Analysis of device usage could detect depression, anxiety and cognitive decline.
A recent report by WSJ has highlighted the next big thing to potentially come to Apple’s devices: the tech giant is working on two research projects that can detect and diagnose mental health conditions.
The first, codenamed “Seabreeze”, is a partnership with UCLA focusing on tackling depression and anxiety. Its other partnership, codenamed “Pi”, is with health company Biogen. Pi focuses on cognitive decline issues.
The two projects are part of Apple’s efforts to rebrand itself as a health and wellness company, and come amid reports of rising mental health issues worldwide, particularly following the pandemic.
According to the Kaiser Family Foundation, 41% of adults experienced anxiety or depression symptoms in January. This is marginally higher than the 11% figure reported two years. Mental Health America also said that anxiety screenings have increased by 93% in comparison to last year.
Such data emphasises the need for widespread solutions to both detect and diagnose mental health problems, and the report suggests that Apple is working on a solution.
How can an iPhone detect depression?
The tech giant has frequently used its Apple Watch as its primary source for collecting health data such as heart rate, sleep and blood oxygen levels. The new studies, though, aim to utilise everyday interactions people have on their iPhones.
This works by utilising various inputs throughout the day. According to WSJ, this includes “analysis of participants’ facial expressions, how they speak as well as the pace and frequency of their walks”. It also monitors how participants are typing, including “the speed of their typing, frequency of their typos and content of what they type”.
The UCLA and Biogen studies are part of 1-2 year studies involving 3,000 and 20,000 participants.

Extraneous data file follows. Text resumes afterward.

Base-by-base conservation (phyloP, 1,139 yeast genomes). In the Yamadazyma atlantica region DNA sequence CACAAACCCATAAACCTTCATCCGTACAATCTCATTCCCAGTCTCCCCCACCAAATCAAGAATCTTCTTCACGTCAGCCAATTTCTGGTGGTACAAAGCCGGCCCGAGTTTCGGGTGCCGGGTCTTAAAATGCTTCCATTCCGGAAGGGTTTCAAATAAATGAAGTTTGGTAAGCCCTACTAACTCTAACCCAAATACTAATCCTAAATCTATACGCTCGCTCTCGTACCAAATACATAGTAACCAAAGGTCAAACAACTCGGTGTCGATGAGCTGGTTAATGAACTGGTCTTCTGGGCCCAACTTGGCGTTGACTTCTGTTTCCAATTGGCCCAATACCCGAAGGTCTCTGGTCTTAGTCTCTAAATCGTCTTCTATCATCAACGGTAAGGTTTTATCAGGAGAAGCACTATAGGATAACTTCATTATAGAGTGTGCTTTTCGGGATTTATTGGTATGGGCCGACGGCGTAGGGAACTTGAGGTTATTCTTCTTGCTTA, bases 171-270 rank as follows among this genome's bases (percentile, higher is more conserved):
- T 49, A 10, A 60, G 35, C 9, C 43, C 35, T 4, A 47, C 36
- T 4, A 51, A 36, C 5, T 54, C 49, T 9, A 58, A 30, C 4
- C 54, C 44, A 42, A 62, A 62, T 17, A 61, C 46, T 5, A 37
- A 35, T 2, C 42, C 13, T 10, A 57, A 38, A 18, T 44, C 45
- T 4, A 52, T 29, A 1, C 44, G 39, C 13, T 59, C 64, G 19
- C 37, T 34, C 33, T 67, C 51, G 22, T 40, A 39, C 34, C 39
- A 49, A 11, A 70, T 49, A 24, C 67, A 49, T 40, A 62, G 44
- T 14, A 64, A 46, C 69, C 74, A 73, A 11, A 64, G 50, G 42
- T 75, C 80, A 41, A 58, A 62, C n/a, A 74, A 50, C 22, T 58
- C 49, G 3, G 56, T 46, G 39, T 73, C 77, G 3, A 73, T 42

The researchers compare the various inputs from a participant’s iPhone and Apple Watch with existing mental health measures, such as cognitive assessments, then measuring the amount of the stress hormone cortisol in follicles of participants’ hair. The goal is to identify a similar correlation between the device’s data and real-world tests to identify how an iPhone can be used to detect mental health conditions.
This research follows a 2019 study that found adults with cognitive impairment used their devices differently from other adults. The aim is to identify an accurate way of differentiating between the two.
Is Apple the right company for this?
Mental health detection tools are by no means Apple’s first health and wellbeing projects.
A study into irregular heart rhythms led to Apple developing an electrocardiogram in its Apple Watch Series 4. Another project led to Walking Steadiness in iOS 15, which predicts the likelihood of falling down in the next 12 months.
As Apple markets its products, notably the Apple Watch, as health devices, the company invests in research to further its health capabilities.
As Time Cook once said: “I really believe that if you zoom out to the future and then look back and ask, ‘what has Apple’s greatest contribution been? ‘ it will be in the health and wellness area.”
Do people trust Apple with such sensitive data?
The research involves participants sharing plenty of data with Apple, UCLA and Biogen, including facial expressions, typing data, and more. It also helps identify depression and mental health issues which many consider as a sensitive and private issue. So do people trust sharing such data with tech companies?
Apple is certainly aware of the privacy implications of such tools. The company’s proactive emphasis on privacy may give it an advantage over other competitors in the space.
Additionally, as with other tools developed by Apple, the analysis will reportedly run on-device with no identifying data sent to the company.
Despite this, people should approach such revealing analysis with scepticism, particularly when it involves medical data. Apple’s efforts to maintain its privacy-conscious brand has come under fire after recent efforts to scan users’ photo libraries for child abuse content. Such backlash could weaken the company’s trust with consumers.
As such features are still in the research phase, it’s important to note that they may never even see the light of day. Early signs suggest that there is potential, though a release of such features is not guaranteed.
Experts also note that while companies such as Apple may use such technology to detect depression, diagnosing it is another challenge. Currently, smartwatches are good at identifying fitness levels and heart problems, but they do little more than inform the user.
Apple’s focus on health and wellbeing suggests that the company is invested in the field, and such research further reaffirms its commitment. Only time will tell whether or not we see such features land on an iPhone one day.
In the meantime, all we can do is ask, would you want your iPhone to detect mental health issues?